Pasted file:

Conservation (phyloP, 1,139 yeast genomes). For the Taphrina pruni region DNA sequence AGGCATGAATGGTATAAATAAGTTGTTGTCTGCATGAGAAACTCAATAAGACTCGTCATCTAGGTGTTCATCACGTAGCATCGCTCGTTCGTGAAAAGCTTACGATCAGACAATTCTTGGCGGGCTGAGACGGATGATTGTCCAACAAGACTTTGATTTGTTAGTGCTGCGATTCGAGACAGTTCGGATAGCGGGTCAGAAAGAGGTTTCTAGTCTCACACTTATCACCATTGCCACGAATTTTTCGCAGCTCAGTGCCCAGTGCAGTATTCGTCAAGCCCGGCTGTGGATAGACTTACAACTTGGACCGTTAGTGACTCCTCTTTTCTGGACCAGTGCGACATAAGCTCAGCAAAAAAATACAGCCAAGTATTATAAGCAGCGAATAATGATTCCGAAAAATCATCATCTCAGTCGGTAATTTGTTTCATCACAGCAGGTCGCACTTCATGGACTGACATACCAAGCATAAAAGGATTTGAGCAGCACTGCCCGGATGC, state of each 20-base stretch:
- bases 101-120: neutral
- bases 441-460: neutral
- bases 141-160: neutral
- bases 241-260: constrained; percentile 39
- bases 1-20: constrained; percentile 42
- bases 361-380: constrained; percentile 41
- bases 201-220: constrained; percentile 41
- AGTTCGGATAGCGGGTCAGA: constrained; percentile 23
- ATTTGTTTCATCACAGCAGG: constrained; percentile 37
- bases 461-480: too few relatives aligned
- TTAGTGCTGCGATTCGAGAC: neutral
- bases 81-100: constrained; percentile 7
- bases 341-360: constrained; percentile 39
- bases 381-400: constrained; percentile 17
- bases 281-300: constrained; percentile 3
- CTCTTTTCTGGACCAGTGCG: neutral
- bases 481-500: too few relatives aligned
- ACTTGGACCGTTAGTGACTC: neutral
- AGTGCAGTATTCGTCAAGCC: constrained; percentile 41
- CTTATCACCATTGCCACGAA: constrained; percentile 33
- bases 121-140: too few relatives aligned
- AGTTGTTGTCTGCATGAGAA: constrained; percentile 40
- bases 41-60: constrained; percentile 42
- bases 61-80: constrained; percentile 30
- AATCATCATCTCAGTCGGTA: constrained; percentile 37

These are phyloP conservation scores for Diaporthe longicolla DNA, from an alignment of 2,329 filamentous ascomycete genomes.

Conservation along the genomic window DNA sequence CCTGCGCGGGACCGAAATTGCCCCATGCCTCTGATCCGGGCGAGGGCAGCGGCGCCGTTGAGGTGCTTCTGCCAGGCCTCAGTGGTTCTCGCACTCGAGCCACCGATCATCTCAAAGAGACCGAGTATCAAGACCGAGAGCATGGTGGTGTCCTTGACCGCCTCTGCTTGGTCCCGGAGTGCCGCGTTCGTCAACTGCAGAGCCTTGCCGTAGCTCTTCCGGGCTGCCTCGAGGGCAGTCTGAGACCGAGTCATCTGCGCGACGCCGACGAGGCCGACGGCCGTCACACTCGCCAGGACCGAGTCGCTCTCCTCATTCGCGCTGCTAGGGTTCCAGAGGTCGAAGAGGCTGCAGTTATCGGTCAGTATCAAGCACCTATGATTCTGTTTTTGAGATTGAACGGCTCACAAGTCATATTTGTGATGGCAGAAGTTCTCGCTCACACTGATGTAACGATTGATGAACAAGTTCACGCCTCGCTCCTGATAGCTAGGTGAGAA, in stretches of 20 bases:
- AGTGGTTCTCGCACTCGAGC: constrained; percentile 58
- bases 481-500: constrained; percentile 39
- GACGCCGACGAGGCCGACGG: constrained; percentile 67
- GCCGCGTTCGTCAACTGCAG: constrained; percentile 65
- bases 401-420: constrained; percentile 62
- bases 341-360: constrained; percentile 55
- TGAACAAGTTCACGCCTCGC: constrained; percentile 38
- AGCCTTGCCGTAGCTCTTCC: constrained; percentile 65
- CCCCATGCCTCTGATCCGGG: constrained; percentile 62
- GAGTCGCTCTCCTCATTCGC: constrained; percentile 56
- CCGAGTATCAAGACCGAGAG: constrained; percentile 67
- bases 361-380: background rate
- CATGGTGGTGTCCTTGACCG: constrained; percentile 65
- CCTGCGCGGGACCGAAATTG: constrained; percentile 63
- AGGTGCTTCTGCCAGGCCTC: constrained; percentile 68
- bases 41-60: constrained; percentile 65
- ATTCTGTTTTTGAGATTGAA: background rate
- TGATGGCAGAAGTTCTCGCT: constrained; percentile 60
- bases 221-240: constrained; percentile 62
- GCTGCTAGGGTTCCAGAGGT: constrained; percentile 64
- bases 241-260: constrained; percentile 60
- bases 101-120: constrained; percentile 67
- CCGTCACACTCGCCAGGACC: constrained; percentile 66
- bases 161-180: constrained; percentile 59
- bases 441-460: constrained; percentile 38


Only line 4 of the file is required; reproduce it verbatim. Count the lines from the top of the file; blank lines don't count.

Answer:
- bases 141-160: neutral